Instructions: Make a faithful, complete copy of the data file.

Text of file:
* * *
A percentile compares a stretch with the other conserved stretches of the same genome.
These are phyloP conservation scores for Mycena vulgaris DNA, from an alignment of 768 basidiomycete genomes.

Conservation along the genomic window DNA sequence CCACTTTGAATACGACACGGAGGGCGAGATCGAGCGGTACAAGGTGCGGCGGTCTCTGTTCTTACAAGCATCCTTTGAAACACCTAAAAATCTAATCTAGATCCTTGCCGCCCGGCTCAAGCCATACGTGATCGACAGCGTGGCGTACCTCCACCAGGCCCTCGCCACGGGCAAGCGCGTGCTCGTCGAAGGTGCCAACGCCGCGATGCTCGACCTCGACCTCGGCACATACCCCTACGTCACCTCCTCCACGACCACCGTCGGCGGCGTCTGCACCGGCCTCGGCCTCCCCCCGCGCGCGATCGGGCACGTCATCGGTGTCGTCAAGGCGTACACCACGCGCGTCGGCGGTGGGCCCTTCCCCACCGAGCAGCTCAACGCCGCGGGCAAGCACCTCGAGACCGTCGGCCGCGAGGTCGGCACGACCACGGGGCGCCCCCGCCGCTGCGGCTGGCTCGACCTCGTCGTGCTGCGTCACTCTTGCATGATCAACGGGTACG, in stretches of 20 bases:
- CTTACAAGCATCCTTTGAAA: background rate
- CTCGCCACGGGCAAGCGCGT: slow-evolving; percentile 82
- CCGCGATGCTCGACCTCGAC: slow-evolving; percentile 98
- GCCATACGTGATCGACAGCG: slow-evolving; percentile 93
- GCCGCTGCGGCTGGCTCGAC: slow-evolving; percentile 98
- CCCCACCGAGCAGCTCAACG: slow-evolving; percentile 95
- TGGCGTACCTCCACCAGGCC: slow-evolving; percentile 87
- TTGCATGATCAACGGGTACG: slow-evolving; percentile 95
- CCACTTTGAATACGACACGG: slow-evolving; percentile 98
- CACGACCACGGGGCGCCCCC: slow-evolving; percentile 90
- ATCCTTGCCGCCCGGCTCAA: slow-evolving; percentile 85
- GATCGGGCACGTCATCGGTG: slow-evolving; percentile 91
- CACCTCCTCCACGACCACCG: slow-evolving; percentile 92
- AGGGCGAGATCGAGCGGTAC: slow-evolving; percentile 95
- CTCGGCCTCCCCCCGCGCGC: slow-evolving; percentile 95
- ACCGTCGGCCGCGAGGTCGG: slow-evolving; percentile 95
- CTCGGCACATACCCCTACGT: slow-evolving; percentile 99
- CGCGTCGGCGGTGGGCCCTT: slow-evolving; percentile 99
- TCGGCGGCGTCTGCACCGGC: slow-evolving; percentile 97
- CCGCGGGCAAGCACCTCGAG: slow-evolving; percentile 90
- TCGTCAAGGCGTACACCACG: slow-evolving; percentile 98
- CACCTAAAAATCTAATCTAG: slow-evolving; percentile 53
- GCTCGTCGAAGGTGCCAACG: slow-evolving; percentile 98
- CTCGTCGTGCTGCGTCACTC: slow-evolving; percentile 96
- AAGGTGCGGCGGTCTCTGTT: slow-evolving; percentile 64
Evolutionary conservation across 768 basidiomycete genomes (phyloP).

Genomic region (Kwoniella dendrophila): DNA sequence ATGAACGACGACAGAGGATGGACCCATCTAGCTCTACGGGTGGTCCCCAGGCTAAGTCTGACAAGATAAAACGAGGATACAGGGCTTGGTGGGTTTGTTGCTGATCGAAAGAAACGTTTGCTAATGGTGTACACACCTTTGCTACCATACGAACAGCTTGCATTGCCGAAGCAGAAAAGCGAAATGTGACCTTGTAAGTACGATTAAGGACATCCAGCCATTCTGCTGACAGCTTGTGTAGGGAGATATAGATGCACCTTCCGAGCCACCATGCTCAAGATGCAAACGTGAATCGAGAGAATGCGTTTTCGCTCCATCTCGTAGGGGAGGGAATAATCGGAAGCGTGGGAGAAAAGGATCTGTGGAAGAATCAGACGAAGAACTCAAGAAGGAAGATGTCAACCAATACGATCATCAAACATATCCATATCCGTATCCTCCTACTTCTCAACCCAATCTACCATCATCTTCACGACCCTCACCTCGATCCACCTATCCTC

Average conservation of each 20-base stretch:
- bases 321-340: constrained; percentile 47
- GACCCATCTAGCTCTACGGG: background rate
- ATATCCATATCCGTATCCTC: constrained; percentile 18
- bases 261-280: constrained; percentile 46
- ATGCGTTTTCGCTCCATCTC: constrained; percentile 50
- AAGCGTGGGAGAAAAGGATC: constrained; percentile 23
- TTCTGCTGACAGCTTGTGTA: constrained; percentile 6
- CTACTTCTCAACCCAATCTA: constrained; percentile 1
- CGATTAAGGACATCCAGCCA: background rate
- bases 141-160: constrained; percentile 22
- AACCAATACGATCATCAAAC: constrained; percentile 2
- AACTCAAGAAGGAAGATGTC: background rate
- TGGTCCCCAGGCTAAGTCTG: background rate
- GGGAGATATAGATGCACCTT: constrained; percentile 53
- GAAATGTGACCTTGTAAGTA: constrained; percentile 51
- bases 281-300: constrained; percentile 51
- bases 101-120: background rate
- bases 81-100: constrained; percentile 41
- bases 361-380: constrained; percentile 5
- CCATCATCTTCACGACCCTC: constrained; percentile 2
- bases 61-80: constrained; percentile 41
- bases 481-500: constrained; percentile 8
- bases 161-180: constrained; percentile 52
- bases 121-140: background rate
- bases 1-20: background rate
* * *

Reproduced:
A percentile compares a stretch with the other conserved stretches of the same genome.
These are phyloP conservation scores for Mycena vulgaris DNA, from an alignment of 768 basidiomycete genomes.

Conservation along the genomic window DNA sequence CCACTTTGAATACGACACGGAGGGCGAGATCGAGCGGTACAAGGTGCGGCGGTCTCTGTTCTTACAAGCATCCTTTGAAACACCTAAAAATCTAATCTAGATCCTTGCCGCCCGGCTCAAGCCATACGTGATCGACAGCGTGGCGTACCTCCACCAGGCCCTCGCCACGGGCAAGCGCGTGCTCGTCGAAGGTGCCAACGCCGCGATGCTCGACCTCGACCTCGGCACATACCCCTACGTCACCTCCTCCACGACCACCGTCGGCGGCGTCTGCACCGGCCTCGGCCTCCCCCCGCGCGCGATCGGGCACGTCATCGGTGTCGTCAAGGCGTACACCACGCGCGTCGGCGGTGGGCCCTTCCCCACCGAGCAGCTCAACGCCGCGGGCAAGCACCTCGAGACCGTCGGCCGCGAGGTCGGCACGACCACGGGGCGCCCCCGCCGCTGCGGCTGGCTCGACCTCGTCGTGCTGCGTCACTCTTGCATGATCAACGGGTACG, in stretches of 20 bases:
- CTTACAAGCATCCTTTGAAA: background rate
- CTCGCCACGGGCAAGCGCGT: slow-evolving; percentile 82
- CCGCGATGCTCGACCTCGAC: slow-evolving; percentile 98
- GCCATACGTGATCGACAGCG: slow-evolving; percentile 93
- GCCGCTGCGGCTGGCTCGAC: slow-evolving; percentile 98
- CCCCACCGAGCAGCTCAACG: slow-evolving; percentile 95
- TGGCGTACCTCCACCAGGCC: slow-evolving; percentile 87
- TTGCATGATCAACGGGTACG: slow-evolving; percentile 95
- CCACTTTGAATACGACACGG: slow-evolving; percentile 98
- CACGACCACGGGGCGCCCCC: slow-evolving; percentile 90
- ATCCTTGCCGCCCGGCTCAA: slow-evolving; percentile 85
- GATCGGGCACGTCATCGGTG: slow-evolving; percentile 91
- CACCTCCTCCACGACCACCG: slow-evolving; percentile 92
- AGGGCGAGATCGAGCGGTAC: slow-evolving; percentile 95
- CTCGGCCTCCCCCCGCGCGC: slow-evolving; percentile 95
- ACCGTCGGCCGCGAGGTCGG: slow-evolving; percentile 95
- CTCGGCACATACCCCTACGT: slow-evolving; percentile 99
- CGCGTCGGCGGTGGGCCCTT: slow-evolving; percentile 99
- TCGGCGGCGTCTGCACCGGC: slow-evolving; percentile 97
- CCGCGGGCAAGCACCTCGAG: slow-evolving; percentile 90
- TCGTCAAGGCGTACACCACG: slow-evolving; percentile 98
- CACCTAAAAATCTAATCTAG: slow-evolving; percentile 53
- GCTCGTCGAAGGTGCCAACG: slow-evolving; percentile 98
- CTCGTCGTGCTGCGTCACTC: slow-evolving; percentile 96
- AAGGTGCGGCGGTCTCTGTT: slow-evolving; percentile 64
Evolutionary conservation across 768 basidiomycete genomes (phyloP).

Genomic region (Kwoniella dendrophila): DNA sequence ATGAACGACGACAGAGGATGGACCCATCTAGCTCTACGGGTGGTCCCCAGGCTAAGTCTGACAAGATAAAACGAGGATACAGGGCTTGGTGGGTTTGTTGCTGATCGAAAGAAACGTTTGCTAATGGTGTACACACCTTTGCTACCATACGAACAGCTTGCATTGCCGAAGCAGAAAAGCGAAATGTGACCTTGTAAGTACGATTAAGGACATCCAGCCATTCTGCTGACAGCTTGTGTAGGGAGATATAGATGCACCTTCCGAGCCACCATGCTCAAGATGCAAACGTGAATCGAGAGAATGCGTTTTCGCTCCATCTCGTAGGGGAGGGAATAATCGGAAGCGTGGGAGAAAAGGATCTGTGGAAGAATCAGACGAAGAACTCAAGAAGGAAGATGTCAACCAATACGATCATCAAACATATCCATATCCGTATCCTCCTACTTCTCAACCCAATCTACCATCATCTTCACGACCCTCACCTCGATCCACCTATCCTC

Average conservation of each 20-base stretch:
- bases 321-340: constrained; percentile 47
- GACCCATCTAGCTCTACGGG: background rate
- ATATCCATATCCGTATCCTC: constrained; percentile 18
- bases 261-280: constrained; percentile 46
- ATGCGTTTTCGCTCCATCTC: constrained; percentile 50
- AAGCGTGGGAGAAAAGGATC: constrained; percentile 23
- TTCTGCTGACAGCTTGTGTA: constrained; percentile 6
- CTACTTCTCAACCCAATCTA: constrained; percentile 1
- CGATTAAGGACATCCAGCCA: background rate
- bases 141-160: constrained; percentile 22
- AACCAATACGATCATCAAAC: constrained; percentile 2
- AACTCAAGAAGGAAGATGTC: background rate
- TGGTCCCCAGGCTAAGTCTG: background rate
- GGGAGATATAGATGCACCTT: constrained; percentile 53
- GAAATGTGACCTTGTAAGTA: constrained; percentile 51
- bases 281-300: constrained; percentile 51
- bases 101-120: background rate
- bases 81-100: constrained; percentile 41
- bases 361-380: constrained; percentile 5
- CCATCATCTTCACGACCCTC: constrained; percentile 2
- bases 61-80: constrained; percentile 41
- bases 481-500: constrained; percentile 8
- bases 161-180: constrained; percentile 52
- bases 121-140: background rate
- bases 1-20: background rate